Who was your first LGBTQ role model or elder, and how did they impact you?

To be honest, I don’t feel like I had one growing up in the small town in rural Ohio where I was born and raised. It was a very lonely and difficult experience. As I got older, I found most of my support from other gay friends. My peers. We supported and lifted each other up as we came out to our families and communities. I remember Ellen coming out when I was about 13. I was really moved by her strength, courage, and honesty. I also watched shows like Will and Grace and RuPaul. Having out and proud celebrities in the media were really important for me when I was young, isolated, and felt alone. I hope that young LGBTQ people today, in an age of social media and increasing acceptance, find strong, supportive, loving role models easier than I did.

What is the biggest external issue or challenge facing the LGBTQ community today?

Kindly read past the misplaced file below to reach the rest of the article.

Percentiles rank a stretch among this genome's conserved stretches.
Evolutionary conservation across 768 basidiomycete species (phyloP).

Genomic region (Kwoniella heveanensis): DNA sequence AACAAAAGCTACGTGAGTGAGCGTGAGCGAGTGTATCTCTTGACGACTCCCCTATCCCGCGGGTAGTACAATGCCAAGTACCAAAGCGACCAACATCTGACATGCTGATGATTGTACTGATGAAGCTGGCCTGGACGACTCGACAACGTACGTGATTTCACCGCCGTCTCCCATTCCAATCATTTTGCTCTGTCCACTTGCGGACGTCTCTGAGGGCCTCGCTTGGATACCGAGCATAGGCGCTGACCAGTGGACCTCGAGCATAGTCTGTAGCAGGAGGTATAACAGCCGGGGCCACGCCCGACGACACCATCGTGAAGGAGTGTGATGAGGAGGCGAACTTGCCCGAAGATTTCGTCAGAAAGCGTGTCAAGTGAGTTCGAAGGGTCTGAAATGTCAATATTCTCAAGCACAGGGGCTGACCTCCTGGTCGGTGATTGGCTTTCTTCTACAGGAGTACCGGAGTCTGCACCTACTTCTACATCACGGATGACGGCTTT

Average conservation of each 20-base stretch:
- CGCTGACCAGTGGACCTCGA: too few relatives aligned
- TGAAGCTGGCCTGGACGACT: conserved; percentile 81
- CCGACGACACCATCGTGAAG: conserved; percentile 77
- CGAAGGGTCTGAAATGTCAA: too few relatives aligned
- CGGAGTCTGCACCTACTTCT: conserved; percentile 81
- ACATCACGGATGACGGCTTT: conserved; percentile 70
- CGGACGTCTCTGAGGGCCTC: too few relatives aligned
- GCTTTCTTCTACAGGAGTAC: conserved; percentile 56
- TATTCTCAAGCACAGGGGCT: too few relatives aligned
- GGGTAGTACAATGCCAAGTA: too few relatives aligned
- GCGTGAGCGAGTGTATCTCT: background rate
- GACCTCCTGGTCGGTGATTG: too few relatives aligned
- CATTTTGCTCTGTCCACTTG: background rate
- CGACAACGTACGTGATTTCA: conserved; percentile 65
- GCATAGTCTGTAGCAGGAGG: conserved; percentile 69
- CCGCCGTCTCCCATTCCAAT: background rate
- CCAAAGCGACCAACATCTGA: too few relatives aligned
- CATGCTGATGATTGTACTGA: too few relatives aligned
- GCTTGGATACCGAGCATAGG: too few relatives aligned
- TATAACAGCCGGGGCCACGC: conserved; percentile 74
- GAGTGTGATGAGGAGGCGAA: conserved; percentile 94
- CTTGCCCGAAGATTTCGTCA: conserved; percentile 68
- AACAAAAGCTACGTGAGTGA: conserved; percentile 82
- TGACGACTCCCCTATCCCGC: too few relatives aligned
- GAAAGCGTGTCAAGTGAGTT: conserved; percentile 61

Fear. Everything else is a symptom of that. The solution is so simple: love. Clearly, there is still a lot of discrimination faced by LGBTQ Americans – including physical and legislative attacks. It’s important, especially now as we enter a crucial political moment in our history that LGBTQ Americans and our allies unit, speak up, organize, and stay vigilant. Some of the current battles include “bathroom bills” that target transgender people, discrimination against LGBTQ children at schools, “religious freedom” bills that seek to give businesses the right to discriminate, and disgusting “conversion therapy” which seeks to make LGBTQ children “straight” through shame, fear, and manipulation that leads to increased rates of depression and suicide. On an international level, the situation is even worse with homosexuality still being illegal in many countries. We must do everything we can to provide aid, support, and refuge to our LGBTQ brothers and sisters in these parts of the world. The US must lead by example.

The biggest internal issue or challenge?

Self-love. As RuPaul says, “If you can’t love yourself, how in the hell are you going to love somebody else.” He’s right. So many members of the LGBTQ community grow up being told by their family, communities, and society that there is something fundamentally wrong and flawed with who they are and who they love. This breeds a lot of shame, which can make it difficult for us to fully accept and love ourselves, let alone others. I hope our community will start to talk about this in a more meaningful way.